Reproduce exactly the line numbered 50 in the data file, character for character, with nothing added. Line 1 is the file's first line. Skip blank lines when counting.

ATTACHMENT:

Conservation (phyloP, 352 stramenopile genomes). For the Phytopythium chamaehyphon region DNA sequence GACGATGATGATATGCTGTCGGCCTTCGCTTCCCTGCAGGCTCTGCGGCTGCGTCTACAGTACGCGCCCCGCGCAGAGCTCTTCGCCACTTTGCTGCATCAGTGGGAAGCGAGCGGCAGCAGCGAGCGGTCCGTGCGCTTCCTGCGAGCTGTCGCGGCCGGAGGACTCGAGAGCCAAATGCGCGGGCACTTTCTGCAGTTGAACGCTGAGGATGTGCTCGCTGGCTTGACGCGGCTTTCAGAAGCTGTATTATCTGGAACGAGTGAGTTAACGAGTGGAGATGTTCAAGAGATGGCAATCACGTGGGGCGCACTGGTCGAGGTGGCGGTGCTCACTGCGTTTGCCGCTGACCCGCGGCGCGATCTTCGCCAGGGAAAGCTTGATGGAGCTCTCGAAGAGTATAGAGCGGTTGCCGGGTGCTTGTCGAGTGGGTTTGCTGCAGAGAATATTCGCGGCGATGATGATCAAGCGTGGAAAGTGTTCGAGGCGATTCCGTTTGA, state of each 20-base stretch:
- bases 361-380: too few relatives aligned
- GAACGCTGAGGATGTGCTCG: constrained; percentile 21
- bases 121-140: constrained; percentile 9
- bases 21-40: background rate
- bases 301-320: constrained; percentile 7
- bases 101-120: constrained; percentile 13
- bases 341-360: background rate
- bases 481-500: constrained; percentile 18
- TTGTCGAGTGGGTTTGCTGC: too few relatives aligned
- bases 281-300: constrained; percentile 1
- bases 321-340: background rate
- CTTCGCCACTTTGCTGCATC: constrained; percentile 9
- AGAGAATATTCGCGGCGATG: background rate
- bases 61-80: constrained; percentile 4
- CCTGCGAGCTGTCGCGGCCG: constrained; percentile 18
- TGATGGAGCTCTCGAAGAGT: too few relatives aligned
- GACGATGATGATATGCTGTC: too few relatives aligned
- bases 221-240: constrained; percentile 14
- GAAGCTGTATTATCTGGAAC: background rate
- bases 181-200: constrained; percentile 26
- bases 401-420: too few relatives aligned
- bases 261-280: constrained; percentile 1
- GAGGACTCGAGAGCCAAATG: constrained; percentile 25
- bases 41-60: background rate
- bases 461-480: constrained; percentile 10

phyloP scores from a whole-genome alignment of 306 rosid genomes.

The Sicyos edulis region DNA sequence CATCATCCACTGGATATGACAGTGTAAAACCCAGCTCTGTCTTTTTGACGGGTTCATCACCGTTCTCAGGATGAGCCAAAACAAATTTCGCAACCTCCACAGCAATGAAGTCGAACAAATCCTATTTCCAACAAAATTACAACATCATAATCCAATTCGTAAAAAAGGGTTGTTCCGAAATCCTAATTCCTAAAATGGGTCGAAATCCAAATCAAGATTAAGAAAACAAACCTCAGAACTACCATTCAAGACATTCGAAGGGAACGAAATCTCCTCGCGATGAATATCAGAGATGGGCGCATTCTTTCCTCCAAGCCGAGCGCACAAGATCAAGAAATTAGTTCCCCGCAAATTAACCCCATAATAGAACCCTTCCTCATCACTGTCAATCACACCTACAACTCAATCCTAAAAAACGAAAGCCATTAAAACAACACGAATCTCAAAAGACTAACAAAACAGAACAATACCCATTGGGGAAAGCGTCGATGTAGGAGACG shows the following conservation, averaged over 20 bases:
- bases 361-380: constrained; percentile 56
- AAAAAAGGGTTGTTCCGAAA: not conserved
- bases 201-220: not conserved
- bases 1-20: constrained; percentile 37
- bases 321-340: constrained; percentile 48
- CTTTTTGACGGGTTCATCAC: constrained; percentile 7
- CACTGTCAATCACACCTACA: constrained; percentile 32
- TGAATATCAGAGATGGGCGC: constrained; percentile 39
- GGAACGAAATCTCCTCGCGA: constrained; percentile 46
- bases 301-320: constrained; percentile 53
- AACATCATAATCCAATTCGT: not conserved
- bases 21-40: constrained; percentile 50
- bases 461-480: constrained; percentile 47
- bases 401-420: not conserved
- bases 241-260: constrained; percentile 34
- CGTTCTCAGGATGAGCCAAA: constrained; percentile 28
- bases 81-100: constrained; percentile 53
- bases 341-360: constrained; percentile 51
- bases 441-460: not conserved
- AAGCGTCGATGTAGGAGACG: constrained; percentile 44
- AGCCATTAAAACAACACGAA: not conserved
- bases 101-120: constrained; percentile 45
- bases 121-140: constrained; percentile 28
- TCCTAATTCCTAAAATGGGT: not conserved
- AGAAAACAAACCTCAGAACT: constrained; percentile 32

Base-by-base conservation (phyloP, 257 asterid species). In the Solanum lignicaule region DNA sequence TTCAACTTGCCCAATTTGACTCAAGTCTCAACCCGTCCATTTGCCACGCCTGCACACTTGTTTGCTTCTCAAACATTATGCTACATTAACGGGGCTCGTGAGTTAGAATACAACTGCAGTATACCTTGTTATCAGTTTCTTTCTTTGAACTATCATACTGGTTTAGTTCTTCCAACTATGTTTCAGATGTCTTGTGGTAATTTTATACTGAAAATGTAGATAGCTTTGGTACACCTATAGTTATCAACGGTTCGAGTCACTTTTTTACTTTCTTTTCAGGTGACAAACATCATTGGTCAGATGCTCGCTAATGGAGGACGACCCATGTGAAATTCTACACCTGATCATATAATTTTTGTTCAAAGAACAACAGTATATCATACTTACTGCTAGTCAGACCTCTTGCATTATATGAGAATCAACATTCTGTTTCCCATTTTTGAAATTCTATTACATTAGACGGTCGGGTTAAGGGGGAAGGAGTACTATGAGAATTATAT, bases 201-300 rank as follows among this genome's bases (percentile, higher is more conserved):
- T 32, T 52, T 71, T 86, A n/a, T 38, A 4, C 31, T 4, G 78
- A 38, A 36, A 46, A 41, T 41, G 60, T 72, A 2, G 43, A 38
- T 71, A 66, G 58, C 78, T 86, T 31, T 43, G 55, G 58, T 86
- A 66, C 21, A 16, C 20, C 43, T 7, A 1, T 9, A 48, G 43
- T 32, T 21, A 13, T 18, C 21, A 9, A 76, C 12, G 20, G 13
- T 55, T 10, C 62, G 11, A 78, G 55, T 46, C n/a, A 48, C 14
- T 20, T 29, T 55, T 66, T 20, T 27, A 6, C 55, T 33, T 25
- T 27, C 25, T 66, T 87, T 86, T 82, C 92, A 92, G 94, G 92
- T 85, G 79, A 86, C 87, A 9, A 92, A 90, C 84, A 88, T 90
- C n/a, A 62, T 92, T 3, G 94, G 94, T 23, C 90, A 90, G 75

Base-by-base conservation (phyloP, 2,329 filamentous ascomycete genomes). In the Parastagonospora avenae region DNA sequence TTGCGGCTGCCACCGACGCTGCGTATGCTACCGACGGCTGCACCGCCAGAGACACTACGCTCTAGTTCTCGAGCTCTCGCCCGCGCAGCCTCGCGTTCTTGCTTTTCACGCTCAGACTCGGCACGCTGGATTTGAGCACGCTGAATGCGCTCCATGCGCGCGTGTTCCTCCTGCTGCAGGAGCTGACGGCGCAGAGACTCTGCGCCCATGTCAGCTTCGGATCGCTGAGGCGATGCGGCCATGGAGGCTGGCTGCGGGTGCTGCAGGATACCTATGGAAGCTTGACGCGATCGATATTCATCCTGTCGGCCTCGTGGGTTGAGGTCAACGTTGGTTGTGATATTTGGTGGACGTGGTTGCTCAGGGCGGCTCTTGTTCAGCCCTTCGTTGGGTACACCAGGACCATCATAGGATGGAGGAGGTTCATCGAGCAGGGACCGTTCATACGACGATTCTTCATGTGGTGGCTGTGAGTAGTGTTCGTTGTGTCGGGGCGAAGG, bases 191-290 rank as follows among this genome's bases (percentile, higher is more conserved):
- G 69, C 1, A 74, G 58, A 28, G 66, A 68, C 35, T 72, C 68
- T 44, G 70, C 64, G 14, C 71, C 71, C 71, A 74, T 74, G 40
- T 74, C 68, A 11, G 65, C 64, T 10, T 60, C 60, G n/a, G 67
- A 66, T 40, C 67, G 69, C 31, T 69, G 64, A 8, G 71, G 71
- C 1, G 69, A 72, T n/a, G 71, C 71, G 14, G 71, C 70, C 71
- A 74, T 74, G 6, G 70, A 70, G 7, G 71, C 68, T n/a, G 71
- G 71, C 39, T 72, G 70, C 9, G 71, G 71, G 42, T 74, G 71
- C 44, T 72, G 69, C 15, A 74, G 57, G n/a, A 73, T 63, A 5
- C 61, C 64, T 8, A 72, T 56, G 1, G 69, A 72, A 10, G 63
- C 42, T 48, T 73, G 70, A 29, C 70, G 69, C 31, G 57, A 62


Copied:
- bases 101-120: constrained; percentile 45